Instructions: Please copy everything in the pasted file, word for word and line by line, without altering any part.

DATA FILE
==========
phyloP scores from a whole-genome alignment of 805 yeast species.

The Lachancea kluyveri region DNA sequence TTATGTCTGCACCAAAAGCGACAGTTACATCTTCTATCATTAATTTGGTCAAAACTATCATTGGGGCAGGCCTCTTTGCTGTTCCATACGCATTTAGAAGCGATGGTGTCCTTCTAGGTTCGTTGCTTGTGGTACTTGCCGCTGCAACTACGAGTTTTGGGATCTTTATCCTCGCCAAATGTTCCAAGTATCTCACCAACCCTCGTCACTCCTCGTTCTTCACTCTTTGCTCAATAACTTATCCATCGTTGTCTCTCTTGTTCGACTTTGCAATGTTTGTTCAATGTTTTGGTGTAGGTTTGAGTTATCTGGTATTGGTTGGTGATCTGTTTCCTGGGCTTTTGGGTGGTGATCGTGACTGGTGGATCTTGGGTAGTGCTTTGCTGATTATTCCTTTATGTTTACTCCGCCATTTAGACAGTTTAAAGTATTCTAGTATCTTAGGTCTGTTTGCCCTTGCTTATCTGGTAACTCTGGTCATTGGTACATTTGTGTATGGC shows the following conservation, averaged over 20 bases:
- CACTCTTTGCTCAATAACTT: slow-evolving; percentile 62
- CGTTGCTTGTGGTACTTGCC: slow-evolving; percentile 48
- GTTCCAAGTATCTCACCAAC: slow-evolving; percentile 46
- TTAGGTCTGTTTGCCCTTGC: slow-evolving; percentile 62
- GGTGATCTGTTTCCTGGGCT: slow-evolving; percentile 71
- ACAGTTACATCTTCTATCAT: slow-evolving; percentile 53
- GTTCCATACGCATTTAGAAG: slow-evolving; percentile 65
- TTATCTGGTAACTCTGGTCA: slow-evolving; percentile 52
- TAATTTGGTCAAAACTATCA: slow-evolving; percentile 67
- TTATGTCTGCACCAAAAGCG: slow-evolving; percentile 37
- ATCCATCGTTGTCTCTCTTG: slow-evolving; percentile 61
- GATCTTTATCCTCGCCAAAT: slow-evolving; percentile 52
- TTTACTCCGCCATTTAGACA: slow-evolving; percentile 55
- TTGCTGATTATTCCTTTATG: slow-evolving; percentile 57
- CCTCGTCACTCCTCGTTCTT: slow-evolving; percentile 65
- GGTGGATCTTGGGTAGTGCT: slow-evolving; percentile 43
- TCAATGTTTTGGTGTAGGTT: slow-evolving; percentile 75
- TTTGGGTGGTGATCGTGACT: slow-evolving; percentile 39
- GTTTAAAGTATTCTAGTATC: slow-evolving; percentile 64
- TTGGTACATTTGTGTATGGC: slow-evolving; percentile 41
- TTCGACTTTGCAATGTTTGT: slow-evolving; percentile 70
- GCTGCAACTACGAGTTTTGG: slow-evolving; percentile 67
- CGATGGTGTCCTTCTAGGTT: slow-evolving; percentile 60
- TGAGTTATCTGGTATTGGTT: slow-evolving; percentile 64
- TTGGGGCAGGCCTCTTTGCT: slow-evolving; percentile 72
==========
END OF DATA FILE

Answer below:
phyloP scores from a whole-genome alignment of 805 yeast species.

The Lachancea kluyveri region DNA sequence TTATGTCTGCACCAAAAGCGACAGTTACATCTTCTATCATTAATTTGGTCAAAACTATCATTGGGGCAGGCCTCTTTGCTGTTCCATACGCATTTAGAAGCGATGGTGTCCTTCTAGGTTCGTTGCTTGTGGTACTTGCCGCTGCAACTACGAGTTTTGGGATCTTTATCCTCGCCAAATGTTCCAAGTATCTCACCAACCCTCGTCACTCCTCGTTCTTCACTCTTTGCTCAATAACTTATCCATCGTTGTCTCTCTTGTTCGACTTTGCAATGTTTGTTCAATGTTTTGGTGTAGGTTTGAGTTATCTGGTATTGGTTGGTGATCTGTTTCCTGGGCTTTTGGGTGGTGATCGTGACTGGTGGATCTTGGGTAGTGCTTTGCTGATTATTCCTTTATGTTTACTCCGCCATTTAGACAGTTTAAAGTATTCTAGTATCTTAGGTCTGTTTGCCCTTGCTTATCTGGTAACTCTGGTCATTGGTACATTTGTGTATGGC shows the following conservation, averaged over 20 bases:
- CACTCTTTGCTCAATAACTT: slow-evolving; percentile 62
- CGTTGCTTGTGGTACTTGCC: slow-evolving; percentile 48
- GTTCCAAGTATCTCACCAAC: slow-evolving; percentile 46
- TTAGGTCTGTTTGCCCTTGC: slow-evolving; percentile 62
- GGTGATCTGTTTCCTGGGCT: slow-evolving; percentile 71
- ACAGTTACATCTTCTATCAT: slow-evolving; percentile 53
- GTTCCATACGCATTTAGAAG: slow-evolving; percentile 65
- TTATCTGGTAACTCTGGTCA: slow-evolving; percentile 52
- TAATTTGGTCAAAACTATCA: slow-evolving; percentile 67
- TTATGTCTGCACCAAAAGCG: slow-evolving; percentile 37
- ATCCATCGTTGTCTCTCTTG: slow-evolving; percentile 61
- GATCTTTATCCTCGCCAAAT: slow-evolving; percentile 52
- TTTACTCCGCCATTTAGACA: slow-evolving; percentile 55
- TTGCTGATTATTCCTTTATG: slow-evolving; percentile 57
- CCTCGTCACTCCTCGTTCTT: slow-evolving; percentile 65
- GGTGGATCTTGGGTAGTGCT: slow-evolving; percentile 43
- TCAATGTTTTGGTGTAGGTT: slow-evolving; percentile 75
- TTTGGGTGGTGATCGTGACT: slow-evolving; percentile 39
- GTTTAAAGTATTCTAGTATC: slow-evolving; percentile 64
- TTGGTACATTTGTGTATGGC: slow-evolving; percentile 41
- TTCGACTTTGCAATGTTTGT: slow-evolving; percentile 70
- GCTGCAACTACGAGTTTTGG: slow-evolving; percentile 67
- CGATGGTGTCCTTCTAGGTT: slow-evolving; percentile 60
- TGAGTTATCTGGTATTGGTT: slow-evolving; percentile 64
- TTGGGGCAGGCCTCTTTGCT: slow-evolving; percentile 72